Back-to-the-Land: Analyzing Rural Anarchist Practice in Relation to Anarchist Theories of Community-Building: A Case Study of the Dragonfly and Black Fly Land Collectives
Adamiak, Joanna Maria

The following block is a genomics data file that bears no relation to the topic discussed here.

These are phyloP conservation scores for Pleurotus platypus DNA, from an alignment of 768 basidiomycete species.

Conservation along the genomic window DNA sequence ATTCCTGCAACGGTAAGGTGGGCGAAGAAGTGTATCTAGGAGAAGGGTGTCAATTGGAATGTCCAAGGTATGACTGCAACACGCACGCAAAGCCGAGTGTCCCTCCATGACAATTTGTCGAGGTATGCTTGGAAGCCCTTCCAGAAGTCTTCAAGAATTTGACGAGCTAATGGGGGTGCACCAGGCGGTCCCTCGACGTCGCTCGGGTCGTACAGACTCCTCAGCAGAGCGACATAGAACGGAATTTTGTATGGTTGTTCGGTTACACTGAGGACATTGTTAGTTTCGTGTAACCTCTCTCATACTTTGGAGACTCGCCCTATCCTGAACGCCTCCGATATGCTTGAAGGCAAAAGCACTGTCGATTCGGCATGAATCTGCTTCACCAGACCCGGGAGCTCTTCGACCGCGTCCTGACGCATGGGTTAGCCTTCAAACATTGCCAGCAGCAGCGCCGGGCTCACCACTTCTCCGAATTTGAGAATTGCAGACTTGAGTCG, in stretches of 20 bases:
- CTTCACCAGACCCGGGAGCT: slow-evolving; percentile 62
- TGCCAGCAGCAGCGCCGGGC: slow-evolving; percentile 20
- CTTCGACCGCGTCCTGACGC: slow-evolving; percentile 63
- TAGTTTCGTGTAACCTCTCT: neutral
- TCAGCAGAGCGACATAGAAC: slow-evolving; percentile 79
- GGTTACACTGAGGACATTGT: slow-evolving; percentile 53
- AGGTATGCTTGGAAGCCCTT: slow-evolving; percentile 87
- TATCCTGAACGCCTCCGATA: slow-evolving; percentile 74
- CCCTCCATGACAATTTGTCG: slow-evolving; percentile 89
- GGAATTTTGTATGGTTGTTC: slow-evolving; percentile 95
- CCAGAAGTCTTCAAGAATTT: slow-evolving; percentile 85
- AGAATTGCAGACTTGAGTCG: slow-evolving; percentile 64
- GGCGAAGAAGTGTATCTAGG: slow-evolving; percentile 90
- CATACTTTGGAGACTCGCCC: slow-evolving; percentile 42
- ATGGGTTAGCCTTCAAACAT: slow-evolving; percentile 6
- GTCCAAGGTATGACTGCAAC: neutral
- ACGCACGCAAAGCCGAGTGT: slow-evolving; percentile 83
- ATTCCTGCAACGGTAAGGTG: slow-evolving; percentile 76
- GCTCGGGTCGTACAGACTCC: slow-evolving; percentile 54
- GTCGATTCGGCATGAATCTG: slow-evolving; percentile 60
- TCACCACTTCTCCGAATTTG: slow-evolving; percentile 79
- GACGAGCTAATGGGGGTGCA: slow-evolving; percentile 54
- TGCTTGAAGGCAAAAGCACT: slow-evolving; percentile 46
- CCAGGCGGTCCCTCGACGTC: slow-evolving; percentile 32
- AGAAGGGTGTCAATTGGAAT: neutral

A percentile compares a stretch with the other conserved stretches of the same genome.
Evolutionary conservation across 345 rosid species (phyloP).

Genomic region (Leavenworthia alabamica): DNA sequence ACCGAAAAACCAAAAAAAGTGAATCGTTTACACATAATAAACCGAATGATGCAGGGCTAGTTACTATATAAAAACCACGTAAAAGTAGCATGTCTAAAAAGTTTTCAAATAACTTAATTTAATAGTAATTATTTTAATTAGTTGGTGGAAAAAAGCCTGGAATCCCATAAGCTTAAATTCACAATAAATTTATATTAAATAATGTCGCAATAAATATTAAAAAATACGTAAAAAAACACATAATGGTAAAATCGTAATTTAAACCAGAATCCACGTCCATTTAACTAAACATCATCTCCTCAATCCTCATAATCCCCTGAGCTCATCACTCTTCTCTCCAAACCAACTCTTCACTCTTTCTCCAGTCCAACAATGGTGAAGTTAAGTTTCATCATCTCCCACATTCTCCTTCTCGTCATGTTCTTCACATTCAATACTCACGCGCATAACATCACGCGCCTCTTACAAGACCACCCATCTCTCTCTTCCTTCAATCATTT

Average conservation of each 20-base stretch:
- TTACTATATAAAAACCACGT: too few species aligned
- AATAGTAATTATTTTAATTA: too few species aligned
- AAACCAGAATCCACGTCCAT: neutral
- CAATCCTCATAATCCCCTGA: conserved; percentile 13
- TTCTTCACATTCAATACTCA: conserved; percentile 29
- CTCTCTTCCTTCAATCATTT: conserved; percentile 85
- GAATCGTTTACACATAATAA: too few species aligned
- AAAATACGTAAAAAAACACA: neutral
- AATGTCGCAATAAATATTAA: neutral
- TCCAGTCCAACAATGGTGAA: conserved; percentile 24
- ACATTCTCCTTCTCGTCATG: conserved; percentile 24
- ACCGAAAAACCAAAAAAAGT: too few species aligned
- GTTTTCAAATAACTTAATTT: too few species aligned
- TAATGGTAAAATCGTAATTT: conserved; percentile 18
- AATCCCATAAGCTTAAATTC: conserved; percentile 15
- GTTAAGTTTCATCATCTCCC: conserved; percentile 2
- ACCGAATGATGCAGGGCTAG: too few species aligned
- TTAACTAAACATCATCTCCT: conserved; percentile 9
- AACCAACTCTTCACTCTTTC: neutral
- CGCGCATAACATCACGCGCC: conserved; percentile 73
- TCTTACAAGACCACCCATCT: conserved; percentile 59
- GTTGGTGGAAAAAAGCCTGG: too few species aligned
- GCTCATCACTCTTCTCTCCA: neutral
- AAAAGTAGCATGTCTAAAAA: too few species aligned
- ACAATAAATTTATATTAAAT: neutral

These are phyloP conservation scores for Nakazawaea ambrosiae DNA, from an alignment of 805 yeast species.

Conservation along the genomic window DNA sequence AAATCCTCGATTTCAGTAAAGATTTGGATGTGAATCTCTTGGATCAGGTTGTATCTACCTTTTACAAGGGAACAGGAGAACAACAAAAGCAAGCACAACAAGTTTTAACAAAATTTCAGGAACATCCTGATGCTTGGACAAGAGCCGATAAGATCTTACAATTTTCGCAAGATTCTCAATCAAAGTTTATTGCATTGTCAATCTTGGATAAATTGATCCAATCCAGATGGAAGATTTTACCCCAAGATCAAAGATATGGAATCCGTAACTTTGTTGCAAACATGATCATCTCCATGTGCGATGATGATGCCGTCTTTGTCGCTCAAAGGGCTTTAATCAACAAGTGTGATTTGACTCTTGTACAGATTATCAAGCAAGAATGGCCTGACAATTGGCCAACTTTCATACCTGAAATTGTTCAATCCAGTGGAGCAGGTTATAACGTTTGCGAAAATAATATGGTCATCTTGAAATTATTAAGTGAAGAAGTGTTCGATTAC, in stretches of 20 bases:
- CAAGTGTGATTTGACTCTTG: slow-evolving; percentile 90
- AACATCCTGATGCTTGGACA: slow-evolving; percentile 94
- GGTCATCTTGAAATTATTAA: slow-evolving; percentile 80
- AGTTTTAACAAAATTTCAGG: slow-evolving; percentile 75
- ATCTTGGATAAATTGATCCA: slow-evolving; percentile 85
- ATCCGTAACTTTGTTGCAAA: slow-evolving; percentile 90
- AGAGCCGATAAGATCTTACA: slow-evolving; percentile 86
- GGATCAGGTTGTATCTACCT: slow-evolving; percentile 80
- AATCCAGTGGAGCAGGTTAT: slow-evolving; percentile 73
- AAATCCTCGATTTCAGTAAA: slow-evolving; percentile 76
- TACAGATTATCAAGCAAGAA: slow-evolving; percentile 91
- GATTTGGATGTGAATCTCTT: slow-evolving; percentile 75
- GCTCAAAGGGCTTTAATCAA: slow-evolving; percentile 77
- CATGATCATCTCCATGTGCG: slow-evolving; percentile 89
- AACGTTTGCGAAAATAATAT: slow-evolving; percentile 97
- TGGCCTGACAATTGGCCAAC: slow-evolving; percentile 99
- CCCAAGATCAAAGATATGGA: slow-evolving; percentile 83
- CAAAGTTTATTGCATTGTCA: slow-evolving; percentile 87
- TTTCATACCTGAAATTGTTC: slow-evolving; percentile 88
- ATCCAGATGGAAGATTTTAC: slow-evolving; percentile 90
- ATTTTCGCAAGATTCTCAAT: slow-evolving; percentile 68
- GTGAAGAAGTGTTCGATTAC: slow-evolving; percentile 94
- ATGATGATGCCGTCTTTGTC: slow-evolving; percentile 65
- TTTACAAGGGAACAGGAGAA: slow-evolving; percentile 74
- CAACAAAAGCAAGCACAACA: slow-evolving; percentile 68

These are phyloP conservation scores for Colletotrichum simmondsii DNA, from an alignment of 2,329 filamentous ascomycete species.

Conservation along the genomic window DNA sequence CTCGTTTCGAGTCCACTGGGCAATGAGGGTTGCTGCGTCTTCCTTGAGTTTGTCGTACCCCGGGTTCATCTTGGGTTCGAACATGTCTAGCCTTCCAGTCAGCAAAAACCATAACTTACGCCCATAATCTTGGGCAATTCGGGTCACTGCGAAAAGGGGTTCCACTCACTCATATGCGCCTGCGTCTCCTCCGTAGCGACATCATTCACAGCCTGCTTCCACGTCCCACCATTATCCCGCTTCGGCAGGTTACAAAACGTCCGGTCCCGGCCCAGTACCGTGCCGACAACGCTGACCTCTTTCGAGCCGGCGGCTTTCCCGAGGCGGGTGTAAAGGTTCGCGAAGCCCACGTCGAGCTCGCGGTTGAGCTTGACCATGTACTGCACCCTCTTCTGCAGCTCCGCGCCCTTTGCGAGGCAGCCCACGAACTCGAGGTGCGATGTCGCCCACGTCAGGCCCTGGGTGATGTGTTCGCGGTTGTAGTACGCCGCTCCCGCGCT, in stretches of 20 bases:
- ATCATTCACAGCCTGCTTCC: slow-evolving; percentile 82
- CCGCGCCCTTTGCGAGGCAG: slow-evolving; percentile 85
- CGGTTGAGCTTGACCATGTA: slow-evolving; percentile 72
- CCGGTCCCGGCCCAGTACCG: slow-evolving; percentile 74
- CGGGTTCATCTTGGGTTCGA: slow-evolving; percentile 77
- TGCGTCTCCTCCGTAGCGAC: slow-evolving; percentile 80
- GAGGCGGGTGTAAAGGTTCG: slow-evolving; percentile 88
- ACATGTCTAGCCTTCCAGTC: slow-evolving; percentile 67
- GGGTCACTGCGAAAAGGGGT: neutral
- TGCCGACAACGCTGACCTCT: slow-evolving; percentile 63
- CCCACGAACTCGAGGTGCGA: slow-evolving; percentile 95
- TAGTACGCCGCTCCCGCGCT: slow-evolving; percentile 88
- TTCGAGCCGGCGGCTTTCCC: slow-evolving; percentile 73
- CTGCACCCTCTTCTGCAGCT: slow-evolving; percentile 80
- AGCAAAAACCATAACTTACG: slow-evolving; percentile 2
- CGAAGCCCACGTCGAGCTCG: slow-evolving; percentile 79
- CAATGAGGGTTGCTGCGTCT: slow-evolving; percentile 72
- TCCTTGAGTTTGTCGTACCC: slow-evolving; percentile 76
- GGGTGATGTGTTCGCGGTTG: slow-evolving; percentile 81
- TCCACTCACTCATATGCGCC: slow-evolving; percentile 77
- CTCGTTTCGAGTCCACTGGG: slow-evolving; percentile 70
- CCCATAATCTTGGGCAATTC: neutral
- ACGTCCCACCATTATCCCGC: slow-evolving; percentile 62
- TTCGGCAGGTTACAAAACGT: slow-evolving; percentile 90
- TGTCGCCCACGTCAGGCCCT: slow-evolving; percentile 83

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This dissertation problematizes the idea of the rural as a backwards and reactionary place and addresses the theoretical and practical contributions of anarchism to reconsidering the rural as a site of revolutionary community-building and an alternative to capitalism and state formations. I argue that anarchist theories offer a sophisticated vision of rural space because they think more concretely about the rural as an inhabited or inhabitable place informing more radical understanding of alternative community and political structures. I explore the history of intentional communities in North America and Ontario, specifically, to demonstrate the persistence of community-building experiments in rural settings and to document their alternative history. Using an empirical case study of two anarchist intentional communities located in Hastings County, Ontario, this dissertation examines how specific experiments of alternative community-building have operated in practice in relation to their anarchist principles. I situate the two collectives in the colonial history and the history of alternative communities in the area. The goals of creating anti-capitalist and decolonized communities are confronted with the geographic and political realities of land ownership. Some themes that emerged in this dissertation are private property relationships, settler relations, and ecological stewardship. While participants demonstrate a desire to move beyond private property relationships, they continue to see their responsibilities to Indigenous peoples and the environment in property terms. The anarchist ethical commitment to self-reflection opens up the importance of continually working to unlearn property and colonial relationships.